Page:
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Creative Tension??
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60 posts
Nov 28, 2016
4:57 AM

Learned a lot from the 'Big Amp Small Amp' thread on this forum. Most of the discussion was around the need for volume and I have come away with the impression that 'defeating' inconsiderate; guitarists, bassists, drummers and sound men is the main justification for a Big Amp. This seems to be normal?
(Hopefully a similar discussion about the tonal differences will ensue soon).

As someone who is working up the nerve to get up there in a jam this is most discouraging. I expect to be out of my element and feeling quite vulnerable and do not need to be in some sort of fight. I spend too much time in the day job taming rowdy idiots!

I also play a bit of banjo and playing Duelling Banjos with my mate on his guitar always ends in chaos. I think that song is a clever duet creating the impression of competition. He doesn't seem to be able to control himself. I'm a bit fed up.

I often read here on MBH of experienced players who won't do loud gigs / jams. They often cite hearing protection but I suspect that they are just fed up with the idiots.

I have long felt that music should not really be competitive. Cooperation and teamwork are the keys. I hear the good stuff when a conversation is taking place.
Don't get me wrong there is a place for competition, tension and even aggression. But not within a band - they might give that outward impression to the audience but shouldn't be fighting amongst themselves.

I probably will do an open mike / jam thing when all the planets are aligned but I am not expecting to enjoy it:-(

Am I an idealist? Should I just wade in or confine my harpin' to Twinkle Twinkle Little Star with the kids at bedtime (probably a Small Amp)? Am I just looking for reasons to avoid getting on a stage?

Your thoughts appreciated.

Last Edited by bublnsqueak on Nov 28, 2016 4:57 AM
234 posts
Nov 28, 2016
6:05 AM
It's all about finding like minded people to play with. Not every open jam is a loud brawl, but some are. It sucks, but that's the nature things - jammers (here in the states) tend to be mostly non-pros, and that brings a lot of problems to the table. Of course there are exceptions, there are some very well run jams that often have pro players hosting and sitting in, and who knows, you may live close to one of these.

The least painful way to suss out the situation is to find the the local jams and go listen, leave your harps at home. No pressure, just sit, watch and listen, see how things go. If the environment appeals to you, you can always go back with your harps next time, or whenever you're ready. This also gives you an opportunity to see what the set-up is for harp players so you know whether or not they provide an amp, you should bring your own, or possibly just a mic. Feel free, on a break to go up, talk to, and ask question of whoever is running the jam, it's usually fairly obvious who that is.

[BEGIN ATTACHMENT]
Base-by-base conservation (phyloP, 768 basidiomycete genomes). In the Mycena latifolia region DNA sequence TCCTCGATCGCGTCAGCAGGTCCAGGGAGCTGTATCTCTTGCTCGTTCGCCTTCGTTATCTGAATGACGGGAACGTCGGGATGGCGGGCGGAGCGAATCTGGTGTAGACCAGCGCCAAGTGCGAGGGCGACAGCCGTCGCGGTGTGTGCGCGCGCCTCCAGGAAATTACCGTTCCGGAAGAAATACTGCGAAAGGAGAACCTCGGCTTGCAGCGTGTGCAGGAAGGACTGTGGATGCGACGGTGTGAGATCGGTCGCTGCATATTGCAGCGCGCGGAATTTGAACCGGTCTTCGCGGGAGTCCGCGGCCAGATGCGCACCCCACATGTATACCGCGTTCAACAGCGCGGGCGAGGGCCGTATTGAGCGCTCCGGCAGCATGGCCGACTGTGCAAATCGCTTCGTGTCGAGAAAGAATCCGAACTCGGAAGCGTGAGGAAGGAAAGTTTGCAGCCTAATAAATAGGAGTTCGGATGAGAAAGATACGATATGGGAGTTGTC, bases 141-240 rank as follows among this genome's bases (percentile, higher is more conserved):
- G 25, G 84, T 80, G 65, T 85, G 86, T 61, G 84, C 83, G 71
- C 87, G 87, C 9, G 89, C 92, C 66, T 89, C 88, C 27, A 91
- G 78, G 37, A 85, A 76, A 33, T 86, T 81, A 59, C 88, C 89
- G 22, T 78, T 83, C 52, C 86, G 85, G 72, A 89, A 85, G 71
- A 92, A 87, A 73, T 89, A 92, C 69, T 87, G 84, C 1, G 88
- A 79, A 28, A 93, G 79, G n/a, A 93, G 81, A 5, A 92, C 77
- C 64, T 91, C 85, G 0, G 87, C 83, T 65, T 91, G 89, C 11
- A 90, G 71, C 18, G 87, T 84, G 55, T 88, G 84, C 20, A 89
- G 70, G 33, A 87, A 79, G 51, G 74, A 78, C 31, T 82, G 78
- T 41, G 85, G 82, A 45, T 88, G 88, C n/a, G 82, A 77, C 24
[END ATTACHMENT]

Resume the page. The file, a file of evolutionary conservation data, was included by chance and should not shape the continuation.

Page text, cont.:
If you can't find a jam that suits you, there's no shame in that, plenty of players, good and not so good alike, don't care for the whole jam experience. Sometimes it's a lot more satisfying to simply cultivate a group of like minded players who would prefer to meet at someone's house, or a park and play good music together, rather than have the need to get up on stage and "show their stuff".
1900 posts
Nov 28, 2016
7:05 AM
bublnsqueak - I totally agree with you. Making music is about music, all the other stuff I can do without. Unless you are a professional - a real pro I mean, whose making a living out of it. Unfortunately some amateurs do seem to get hung up on establishing the pecking order - human nature I guess. Just depends on the particular people.

But on the big amp/small amp/volume issue there is an effect which is not to do with competition. Bands tend to get louder during a session. I believe the reason is to do with having individual amps, where each person tends to nudge up their amp to get heard (playing a solo or whatever) and neglect to turn it down again or not as much. So you get a slow upward ratchet effect. This happens with every band I've played in anyway.

To manage it, you can consciously reset everyone's volume at some point when you notice it. Problem is if you're the one with a little amp vs the others' big amps the imbalance creates a problem more often.

In a jam setting you may get this effect, with no one to reset it or manage it, and as the owner of the little amp you may get swamped - without any malice on the part of the other people. As the newbie harp player I expect you won't be able to ask everyone to turn down a bit. Plus, lots of people like really loud live music, I can't understand why they aren't deaf.

Last Edited by MindTheGap on Nov 28, 2016 7:13 AM
224 posts
Nov 28, 2016
10:01 AM
LSB's advice is spot on.
Phil Pennington
225 posts
Nov 28, 2016
10:01 AM
LSB's advice is spot on.
Phil Pennington
4313 posts
Nov 29, 2016
2:07 PM